There are a lot of myths surrounding the best time to sell your home or property: You should wait until spring to sell; When you get an offer you should make the potential buyer wait; Price it high then reduce it if it doesn’t sell quickly. Although many myths can be easily dispelled, how do you tackle the one about when is best to sell your home? At Howards, our mission is to get you moved, so we put together this article to guide you. Spoiler, there is no one size fits all for the best time to sell a property — but that’s where our expertise comes in. Our agents use their local knowledge of your area to make sure you get the best sale possible. They know the best time to sell for you. That being said, here are some factors to take into account when you are thinking of selling. Which season is the best for selling your home? When you start researching, spring is often suggested as the best season for house selling. Winter becomes tricky as Christmas takes up a lot of people’s time, and summer is a time that families (and indeed everyone else) take for travelling abroad or taking a holiday at home. Spring is when the days begin to get longer, so you get plenty of natural light, plus the garden can look its best during spring as flowers bloom. Although it isn’t impossible, summer isn’t statistically the best time to sell. School holidays mean that if you are trying to sell to a family they might not be around much. Even if they aren’t taking a holiday abroad, childcare will be taking up a lot of parents’ time over summer. Autumn is when things tend to pick up a little after the summer lull, but once October is over people are starting to think about Christmas and not about moving home. Thinking of selling? Read our guide How to Sell Your Property Different times of year suit different types of property Your home may suit a certain type of person better than others. For example, a first-time buyer isn’t likely to purchase a three bedroomed detached house, they are more likely to be looking for a flat or single bedroomed property. According to The Advisory, an independent site that supports people looking to sell their house, January-February and September are the best times to sell to first-time buyers and younger couples. Why? Just after Christmas they will be ready for a new start, especially if they are still living at home After the summer holidays finish, they are looking to be in their new home before Christmas If you are selling a 3-4-bedroom house, your target buyer is going to be more likely to have children or be looking to start a family. For this reason, avoid the school holidays for putting your home on the market. Check when the longer holidays (summer, Easter, Christmas) are for the schools in your area. For bungalows and retirement homes, your buyer will be older or people looking to downsize their home. Older buyers are more active during the warmer months of the year. How does the region your house is in affect a sale? The seasons affect the entire country, but there might be certain regional differences that will determine how quickly a home will sell. Things such as: Council plans to change an area — check local planning permissions. Is the area going to have a lot of work going on? Selling a house during this time might not be the best idea. Supply and demand — you need plenty of people looking to buy, and few competing sellers looking to sell. Check with your estate agent to see if the balance is in your favour. You can also perform a search on Rightmove as if you were a buyer looking to buy a property like yours, or visit the National Association of Estate Agents to view their monthly report on the market. How ready should I be to sell? Make sure that you are ready to move on from your property. That’s both financially and emotionally. Take time to prepare your home for viewings. Read our guide on how to do this here. It's better to be on the market for a shorter length of time because the longer it’s there, the more buyers may see it as having potential problems. So, avoid putting your house on the market before it's ready to go. Adding value to your home doesn’t have to be expensive either. Selling your home? Let Howards help. Get in contact with your local branch today.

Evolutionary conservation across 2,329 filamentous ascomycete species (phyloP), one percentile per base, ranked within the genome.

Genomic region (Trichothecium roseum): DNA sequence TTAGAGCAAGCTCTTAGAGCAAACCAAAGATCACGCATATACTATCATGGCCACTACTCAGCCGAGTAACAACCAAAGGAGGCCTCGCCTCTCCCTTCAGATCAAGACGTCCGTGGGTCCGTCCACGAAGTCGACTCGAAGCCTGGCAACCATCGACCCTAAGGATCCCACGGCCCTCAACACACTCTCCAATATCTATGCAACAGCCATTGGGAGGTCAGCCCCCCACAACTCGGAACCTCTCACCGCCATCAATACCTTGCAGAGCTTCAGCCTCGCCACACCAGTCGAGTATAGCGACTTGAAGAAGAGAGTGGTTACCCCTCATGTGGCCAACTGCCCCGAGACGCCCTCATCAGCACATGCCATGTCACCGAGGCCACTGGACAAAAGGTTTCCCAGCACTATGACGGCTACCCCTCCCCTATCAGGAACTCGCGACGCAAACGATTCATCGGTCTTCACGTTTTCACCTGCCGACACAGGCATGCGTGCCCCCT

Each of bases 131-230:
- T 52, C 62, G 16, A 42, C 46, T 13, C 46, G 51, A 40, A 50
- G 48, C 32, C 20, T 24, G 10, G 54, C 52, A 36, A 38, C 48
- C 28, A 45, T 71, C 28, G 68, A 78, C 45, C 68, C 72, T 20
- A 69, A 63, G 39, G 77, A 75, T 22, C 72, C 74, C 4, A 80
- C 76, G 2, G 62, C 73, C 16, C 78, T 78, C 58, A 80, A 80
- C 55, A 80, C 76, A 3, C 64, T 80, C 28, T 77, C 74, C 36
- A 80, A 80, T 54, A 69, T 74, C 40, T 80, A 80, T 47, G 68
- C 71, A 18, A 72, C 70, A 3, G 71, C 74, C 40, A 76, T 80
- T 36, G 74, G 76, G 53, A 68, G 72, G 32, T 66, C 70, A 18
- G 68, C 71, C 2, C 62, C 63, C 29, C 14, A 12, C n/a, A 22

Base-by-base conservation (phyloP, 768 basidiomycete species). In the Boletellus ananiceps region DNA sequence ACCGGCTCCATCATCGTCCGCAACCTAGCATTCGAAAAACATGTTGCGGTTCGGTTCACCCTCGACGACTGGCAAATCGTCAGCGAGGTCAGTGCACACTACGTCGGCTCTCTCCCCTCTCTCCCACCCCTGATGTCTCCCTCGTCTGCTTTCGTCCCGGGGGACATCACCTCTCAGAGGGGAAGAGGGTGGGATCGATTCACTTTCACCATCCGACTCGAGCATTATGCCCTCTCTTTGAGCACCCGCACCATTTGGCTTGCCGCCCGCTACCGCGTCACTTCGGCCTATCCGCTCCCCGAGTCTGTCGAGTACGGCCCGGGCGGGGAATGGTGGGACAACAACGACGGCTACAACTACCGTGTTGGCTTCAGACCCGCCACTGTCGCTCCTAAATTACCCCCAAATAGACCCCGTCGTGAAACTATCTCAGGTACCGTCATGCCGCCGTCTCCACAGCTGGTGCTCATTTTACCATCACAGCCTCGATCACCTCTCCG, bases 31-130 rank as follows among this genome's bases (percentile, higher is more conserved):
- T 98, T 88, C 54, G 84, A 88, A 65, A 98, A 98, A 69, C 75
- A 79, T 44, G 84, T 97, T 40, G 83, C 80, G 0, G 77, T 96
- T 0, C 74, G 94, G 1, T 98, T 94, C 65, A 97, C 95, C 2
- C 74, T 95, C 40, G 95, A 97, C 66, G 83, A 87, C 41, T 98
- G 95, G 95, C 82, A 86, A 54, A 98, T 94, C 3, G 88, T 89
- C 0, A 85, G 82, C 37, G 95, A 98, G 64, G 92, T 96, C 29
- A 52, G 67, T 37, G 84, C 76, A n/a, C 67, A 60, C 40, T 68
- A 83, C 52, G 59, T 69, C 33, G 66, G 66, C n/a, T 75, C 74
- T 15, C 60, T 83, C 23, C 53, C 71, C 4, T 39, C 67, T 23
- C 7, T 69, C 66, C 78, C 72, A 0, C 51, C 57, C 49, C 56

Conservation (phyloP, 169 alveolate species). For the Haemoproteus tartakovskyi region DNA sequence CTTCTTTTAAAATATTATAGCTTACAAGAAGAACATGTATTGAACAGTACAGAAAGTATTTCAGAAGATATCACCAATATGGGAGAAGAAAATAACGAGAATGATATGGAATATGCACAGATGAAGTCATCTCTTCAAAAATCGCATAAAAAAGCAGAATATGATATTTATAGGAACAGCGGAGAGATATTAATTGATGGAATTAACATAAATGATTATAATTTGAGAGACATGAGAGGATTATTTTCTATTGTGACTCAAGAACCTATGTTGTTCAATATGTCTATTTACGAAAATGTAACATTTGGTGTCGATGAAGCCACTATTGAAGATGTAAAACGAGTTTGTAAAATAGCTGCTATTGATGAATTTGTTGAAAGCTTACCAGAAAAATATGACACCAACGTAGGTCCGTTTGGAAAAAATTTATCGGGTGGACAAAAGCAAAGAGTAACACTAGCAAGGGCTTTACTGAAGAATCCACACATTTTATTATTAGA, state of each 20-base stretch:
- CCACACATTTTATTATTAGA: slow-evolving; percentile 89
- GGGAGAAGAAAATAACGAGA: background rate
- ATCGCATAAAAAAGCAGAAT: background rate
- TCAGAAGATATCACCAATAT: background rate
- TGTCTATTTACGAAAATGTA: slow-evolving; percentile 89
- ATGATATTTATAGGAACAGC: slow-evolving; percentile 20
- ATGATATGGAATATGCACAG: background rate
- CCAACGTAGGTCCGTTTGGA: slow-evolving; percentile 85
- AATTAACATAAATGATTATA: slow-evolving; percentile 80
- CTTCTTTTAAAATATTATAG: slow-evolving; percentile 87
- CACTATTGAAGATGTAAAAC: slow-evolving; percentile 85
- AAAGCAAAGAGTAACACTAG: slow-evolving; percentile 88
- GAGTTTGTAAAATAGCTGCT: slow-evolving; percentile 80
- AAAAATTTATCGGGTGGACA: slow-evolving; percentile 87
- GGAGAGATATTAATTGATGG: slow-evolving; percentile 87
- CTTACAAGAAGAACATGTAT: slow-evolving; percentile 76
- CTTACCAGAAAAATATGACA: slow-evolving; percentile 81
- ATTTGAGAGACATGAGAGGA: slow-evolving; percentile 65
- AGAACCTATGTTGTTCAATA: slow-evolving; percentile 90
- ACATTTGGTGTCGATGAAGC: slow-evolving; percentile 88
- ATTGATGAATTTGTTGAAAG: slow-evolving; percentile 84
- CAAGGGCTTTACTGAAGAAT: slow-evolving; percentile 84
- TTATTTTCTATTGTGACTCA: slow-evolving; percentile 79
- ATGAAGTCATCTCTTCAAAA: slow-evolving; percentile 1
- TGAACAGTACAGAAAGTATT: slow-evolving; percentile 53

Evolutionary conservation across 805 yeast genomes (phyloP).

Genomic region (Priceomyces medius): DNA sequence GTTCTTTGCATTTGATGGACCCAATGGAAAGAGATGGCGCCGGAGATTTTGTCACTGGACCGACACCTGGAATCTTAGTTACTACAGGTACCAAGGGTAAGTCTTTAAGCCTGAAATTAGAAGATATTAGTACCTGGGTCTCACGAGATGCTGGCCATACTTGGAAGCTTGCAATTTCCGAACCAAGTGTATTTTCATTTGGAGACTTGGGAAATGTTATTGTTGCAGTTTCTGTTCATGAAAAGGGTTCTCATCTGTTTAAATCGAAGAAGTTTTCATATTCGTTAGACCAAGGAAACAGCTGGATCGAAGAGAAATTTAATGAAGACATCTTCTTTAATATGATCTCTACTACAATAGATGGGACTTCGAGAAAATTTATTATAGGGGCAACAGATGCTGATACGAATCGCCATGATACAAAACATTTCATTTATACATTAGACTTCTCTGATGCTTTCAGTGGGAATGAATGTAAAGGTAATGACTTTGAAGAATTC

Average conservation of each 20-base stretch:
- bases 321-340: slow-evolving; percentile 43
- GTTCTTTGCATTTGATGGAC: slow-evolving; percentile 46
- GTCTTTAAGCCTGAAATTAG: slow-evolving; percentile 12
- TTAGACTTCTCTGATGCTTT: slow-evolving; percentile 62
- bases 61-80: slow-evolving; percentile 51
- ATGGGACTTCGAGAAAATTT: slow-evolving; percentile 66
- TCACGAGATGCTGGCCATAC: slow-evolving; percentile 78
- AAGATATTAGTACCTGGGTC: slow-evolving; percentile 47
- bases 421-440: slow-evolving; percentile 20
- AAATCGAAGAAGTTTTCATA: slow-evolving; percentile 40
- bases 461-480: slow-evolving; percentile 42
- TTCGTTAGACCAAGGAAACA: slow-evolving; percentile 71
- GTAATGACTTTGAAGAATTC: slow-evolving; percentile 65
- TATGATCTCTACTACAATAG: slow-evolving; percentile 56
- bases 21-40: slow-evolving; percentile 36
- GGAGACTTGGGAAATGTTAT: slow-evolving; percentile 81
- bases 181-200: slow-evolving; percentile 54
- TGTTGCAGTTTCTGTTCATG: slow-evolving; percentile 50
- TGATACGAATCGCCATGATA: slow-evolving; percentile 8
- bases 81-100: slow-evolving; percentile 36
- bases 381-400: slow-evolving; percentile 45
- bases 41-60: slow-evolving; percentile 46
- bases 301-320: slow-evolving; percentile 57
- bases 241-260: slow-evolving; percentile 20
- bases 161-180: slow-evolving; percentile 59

Howards has welcomed the Government's ‘mini-budget’, which will bring significant benefits to the housing market. On the 23rd September 2022, Chancellor Kwasi Kwarteng announced cuts to stamp duty in the government’s mini-budget, by increasing the amount at which buyers in England and Northern Ireland will begin paying duty from £125,000 to £250,000. For first-time buyers, this threshold is now £425,000 and discounted stamp duty will apply up to £625,000. What is stamp duty? When you purchase a property or land, you are required to pay a form of tax called ‘Stamp Duty Land Tax’ (SDLT). The amount you pay can depend on the price of the property, the location of the property, whether you’re a first-time buyer or if you’re a UK resident. Sign up today to be among the first to know about property for sale in your area. Stamp duty for first time buyers People buying their first property can often be put off by having to pay stamp duty on top of their deposit, as well other property purchase related fees like conveyancers, property searches, etc. To help first-time buyers, the government has raised the amount they can spend on a property without having to pay stamp duty. First time buyers will now not have to pay stamp duty if their first home costs less than £425,000, which is an increase of £125,000 on the previous level. However, if a first-time buyer does purchase a property that costs more that £425,000, they will be entitled to relief. This means first time buyers purchasing property above the new threshold will pay 5% stamp duty land tax on properties up to £625,000, which is an increase of £125,000 from the previous limit. What are the new stamp duty rates for first time buyers? If you’re buying your first property in England or Northern Ireland from 23rd September 2022, you’ll have to pay the following rates for stamp duty: Property Value SDLT Rate £0 - £425,000 0% £425,001 - £625,000 5% £625,001 - £925,000 8% £925,001 - £1,500,000 10% £1,500,001+ 12% How does the 2022 stamp duty reform help? The new measures taken by the government will reduce the amount of stamp duty for all property purchases by up to £2,500, with first time buyers also now able to access up to £11,250 in relief. This reformed policy will be a welcome tax-cut for the majority of people purchasing a new (or first) property as they will be able to keep more of their money for additional house renovations or other expenses. This new tax cut will also help increase household purchases and in turn boost confidence in economic growth. What are the new stamp duty rates for non-first time buyers? If you’re not a first time buyer in England or Northern Ireland, from 23rd September 2022 you’ll have to pay the following rates of stamp duty: Property Value SDLT Rate £0 - £250,000 0% £250,001 - £925,000 5% £925,001 - £1,500,000 10% £1,500,001+ 12% Our Senior Team’s View Paul Smith, CEO Commenting on the mini-budget, CEO Paul Smith said: “I’m delighted that Liz Truss is following in the footsteps of Margaret Thatcher and understands the economy is fuelled by a healthy property market. “Thatcher once said that she wanted a capital-earning democracy, which housing was the start of, and if you’re a man or woman of property, you’ve got something. “I absolutely agree, and clearly the new Prime Minister does, too. “This mini-budget from Chancellor Kwasi Kwarteng is revolutionary on stamp duty - cutting it permanently, and not just introducing a holiday with a spurious deadline, is a massive boost for the market. “This will give a massive confidence boost for those now wishing to sell. “I am also pleased to see that our hard-working colleagues will benefit from a cut in the basic rate of income tax to help them with the cost-of-living crisis – Howards is nothing without our brilliant people.” Antony Lark, Senior Managing Director Group Managing Director, Antony Lark welcomed the stamp duty changes. “This is an extremely positive move and will assist so many people in getting on the housing ladder,” he said. “The fact that this is a permanent change will help ensure we avoid the cliff edge type environment we have recently lived through. “Owning your own home is such an important aspiration for so many and it’s so positive to see the government look to support this to help grow the economy.” Tim Wardley, Managing Director of Land and New Homes Managing Director of Land and New Homes, Tim Wardley added that the 38 investment zones mooted in the so-called ‘Kwasi Budget’ will generate significant growth, thanks to business tax cuts and a fast track on planning applications. He said: “This is great news for our industry right across a board at a time the market has slowed. “The planning system is completely clogged up and anything which can get more houses built is a winner for everyone - buyers, people selling land and developers alike. “The stamp duty cut is also a game changer which begins now and carries on indefinitely, meaning no waiting for start dates or need to hit deadlines. “It’s now time for us to grab this opportunity and make the most of it.” Contact your local Howards branch If the latest stamp duty cuts have prompted you to take the next steps in your property journey, get in touch with your local Howards branch today and we’ll get the ball rolling. We can help you get on the property ladder, find your next home, or if you have a property to sell too, we can offer free no-obligation valuation.